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Kilimanjaro Safaris

Do you know what a spieler is? Do you understand how that person differs from an actor or a typical attractions employee? If you have only begun visiting the theme parks in the past few years, you might not have ever heard the term. While a few spielers still exist, they are quickly becoming anachronistic in the modern theme park world. Just 15 years ago, however, they were prevalent all over Walt Disney World and Universal Orlando.

While most attractions have an employee deliver a short welcome or safety speech, a spieler narrates the entire attraction. They are different from actors in that actors are only responsible for their actual show, while spielers also operate the ride vehicle or otherwise guide guests through the attraction. The Magic Kingdom’s Jungle Cruise and Animal Kingdom’s Kilimanjaro Safaris are perhaps the best remaining examples of true spieling attractions. 

What happened to the spiel attractions?

Studio Backlot Tour

Many attractions that once featured spielers are now closed, such as Universal Studios Florida’s Kongfrontation and Jaws. Others have been heavily gutted and switched to an automated narration, such as the Backstage Studio Tour (or the Studio Backlot Tour, as it was later known) at Disney’s Hollywood Studios. Still others were heavily retooled with their former spiel elements placed under the purview of the Entertainment department, such as Disaster (formerly Earthquake) at Universal Studios Florida.

Although official reasons for the decline of spieling attractions were never announced, many speculate that it was due to budgetary considerations. Automated narrations don’t get paid, while turning the performance portion of an attraction over to the Entertainment department puts it on an entirely different budget. It also frees up performance directors to be used elsewhere. Regardless of the reasons for their closure, losing the spieling attractions means losing a special part of what made the guest experience unique. Here is a look back at some of the best spiel attractions that Walt Disney World and Universal Orlando once provided.

1-3. Jaws, Kongfrontation, Earthquake (Universal Studios Florida)

Jaws

When Universal Studios Florida opened, its three main rides were all spieling attractions. Jaws and Kongfrontation featured on-ride narration by spielers playing the role of hapless transportation guides suddenly charged with saving their passengers’ lives. Earthquake spielers took guests behind the scenes, revealing many of the secrets of moviemaking before turning them loose to experience a dramatic recreation of an 8.3 earthquake on their own.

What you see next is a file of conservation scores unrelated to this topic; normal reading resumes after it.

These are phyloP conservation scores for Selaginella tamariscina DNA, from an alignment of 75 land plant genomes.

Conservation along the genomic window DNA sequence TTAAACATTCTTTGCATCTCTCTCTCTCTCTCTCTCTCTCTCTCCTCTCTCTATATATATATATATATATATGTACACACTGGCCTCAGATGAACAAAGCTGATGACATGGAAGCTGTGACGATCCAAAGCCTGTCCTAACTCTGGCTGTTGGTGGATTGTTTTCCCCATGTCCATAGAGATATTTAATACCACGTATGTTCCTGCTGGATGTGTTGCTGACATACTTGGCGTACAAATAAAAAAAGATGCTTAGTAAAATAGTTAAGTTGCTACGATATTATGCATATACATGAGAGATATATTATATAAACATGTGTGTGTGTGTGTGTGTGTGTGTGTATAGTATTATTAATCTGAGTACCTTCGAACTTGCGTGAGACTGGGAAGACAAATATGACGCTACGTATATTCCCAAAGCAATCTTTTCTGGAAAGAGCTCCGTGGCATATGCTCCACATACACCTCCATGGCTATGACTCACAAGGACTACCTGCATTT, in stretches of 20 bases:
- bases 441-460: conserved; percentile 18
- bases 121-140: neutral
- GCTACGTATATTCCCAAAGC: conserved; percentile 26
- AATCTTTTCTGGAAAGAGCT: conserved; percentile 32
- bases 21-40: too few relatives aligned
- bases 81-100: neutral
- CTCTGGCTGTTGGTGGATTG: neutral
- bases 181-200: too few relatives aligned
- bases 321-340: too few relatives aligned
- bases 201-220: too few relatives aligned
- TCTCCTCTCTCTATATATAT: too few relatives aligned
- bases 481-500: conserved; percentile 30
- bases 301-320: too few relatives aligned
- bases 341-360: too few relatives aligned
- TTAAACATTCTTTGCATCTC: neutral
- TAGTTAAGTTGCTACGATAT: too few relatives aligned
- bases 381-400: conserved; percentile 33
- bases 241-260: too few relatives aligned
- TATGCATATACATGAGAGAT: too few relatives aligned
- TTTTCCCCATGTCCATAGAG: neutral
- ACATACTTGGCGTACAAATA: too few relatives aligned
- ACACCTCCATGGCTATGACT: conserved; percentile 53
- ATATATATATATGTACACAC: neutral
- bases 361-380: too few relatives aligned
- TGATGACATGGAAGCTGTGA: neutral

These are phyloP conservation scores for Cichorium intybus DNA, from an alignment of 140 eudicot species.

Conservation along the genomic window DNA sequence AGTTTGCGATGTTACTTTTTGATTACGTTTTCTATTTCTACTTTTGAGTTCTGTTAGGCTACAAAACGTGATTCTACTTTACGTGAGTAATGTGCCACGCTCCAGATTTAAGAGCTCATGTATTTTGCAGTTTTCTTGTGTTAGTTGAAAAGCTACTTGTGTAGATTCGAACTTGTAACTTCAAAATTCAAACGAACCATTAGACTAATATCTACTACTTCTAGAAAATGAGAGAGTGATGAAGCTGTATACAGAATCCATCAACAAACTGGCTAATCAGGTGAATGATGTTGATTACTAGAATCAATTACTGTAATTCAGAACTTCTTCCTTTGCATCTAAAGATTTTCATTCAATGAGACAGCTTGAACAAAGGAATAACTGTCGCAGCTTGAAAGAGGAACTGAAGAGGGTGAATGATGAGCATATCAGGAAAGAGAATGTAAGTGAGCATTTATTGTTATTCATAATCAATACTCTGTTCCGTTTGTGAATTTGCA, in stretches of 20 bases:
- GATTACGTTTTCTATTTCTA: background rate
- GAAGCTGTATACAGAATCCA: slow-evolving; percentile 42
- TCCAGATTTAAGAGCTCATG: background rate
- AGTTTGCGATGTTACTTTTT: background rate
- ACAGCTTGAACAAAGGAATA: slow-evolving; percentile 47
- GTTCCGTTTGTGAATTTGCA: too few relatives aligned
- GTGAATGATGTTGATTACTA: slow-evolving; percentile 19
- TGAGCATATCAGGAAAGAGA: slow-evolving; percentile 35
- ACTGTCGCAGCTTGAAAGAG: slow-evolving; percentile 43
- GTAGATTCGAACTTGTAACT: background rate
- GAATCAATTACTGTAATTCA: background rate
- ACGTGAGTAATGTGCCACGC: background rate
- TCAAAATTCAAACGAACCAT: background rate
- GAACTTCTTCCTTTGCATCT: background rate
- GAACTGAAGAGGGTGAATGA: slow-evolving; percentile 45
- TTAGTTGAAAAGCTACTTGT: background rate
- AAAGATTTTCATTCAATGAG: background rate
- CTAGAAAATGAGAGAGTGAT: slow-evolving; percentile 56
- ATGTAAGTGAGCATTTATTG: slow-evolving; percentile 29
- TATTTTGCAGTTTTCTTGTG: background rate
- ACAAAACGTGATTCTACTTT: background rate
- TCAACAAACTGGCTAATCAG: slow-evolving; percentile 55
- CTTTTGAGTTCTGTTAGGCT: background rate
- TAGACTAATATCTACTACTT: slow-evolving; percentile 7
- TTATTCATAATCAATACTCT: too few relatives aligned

Of the three, only one lives on. Disaster is an updated and technologically advanced attraction loosely based on the original Earthquake. Entertainment department actors do an impressive job of playing the role of studio production assistants, interacting with director Christopher Walken through highly impressive Musion technology. Though its rapid-fire pace leaves little room for the personalization that was a hallmark of Earthquake, the new show is slick and well-done, a worthy heir to the mantle.

Kongfrontation closed in 2002 to make room for Revenge of the Mummy. While it is certainly an impressive, if short, roller coaster, the Mummy ultimately loses re-rideability. One of the biggest advantages that any spiel attraction has over a non-spieling alternative is the live show factor. Every ride on Kongfrontation was slightly different, depending on the personality of the tram driver and the energy of the passengers. Precisely controlled by computer systems, the Mummy never changes. Unconfirmed rumor has it, though, that a brand-new King Kong ride may be going into Islands of Adventure. Time will tell if the rumor is true and, if so, what form it might take.

Jaws remained standing until 2012, when it closed to make room for Diagon Alley, the second phase of the Wizarding World of Harry Potter. While each individual Potter attraction runs the risk of losing re-rideability over time, at least the Wizarding World as a whole is likely to stand the test of time. With wandering street actors, highly in-character shop employees and the phenomenally immersive nature of the entire land, many Jaws fans agree that if their ride had to close, at least it was replaced with something that has equal heart and soul.

4. Triceratops Encounter (Islands of Adventure)

Triceratops Encounter

Arguably the most technologically advanced theme park in the world when it opened in 1999, Islands of Adventure never relied heavily on spieling attractions. Instead, it featured the latest and greatest in thrill ride technologies. Nonetheless, Islands of Adventure was once home to one of the most advanced spieling attractions of all, Triceratops Encounter.

Park guests could visit one of three paddocks where an audio-animatronic Triceratops was receiving a checkup from a spieler playing the role of veterinary technician. The spieler was able to guide the interaction, controlling the dinosaur’s reactions to the guest’s input.

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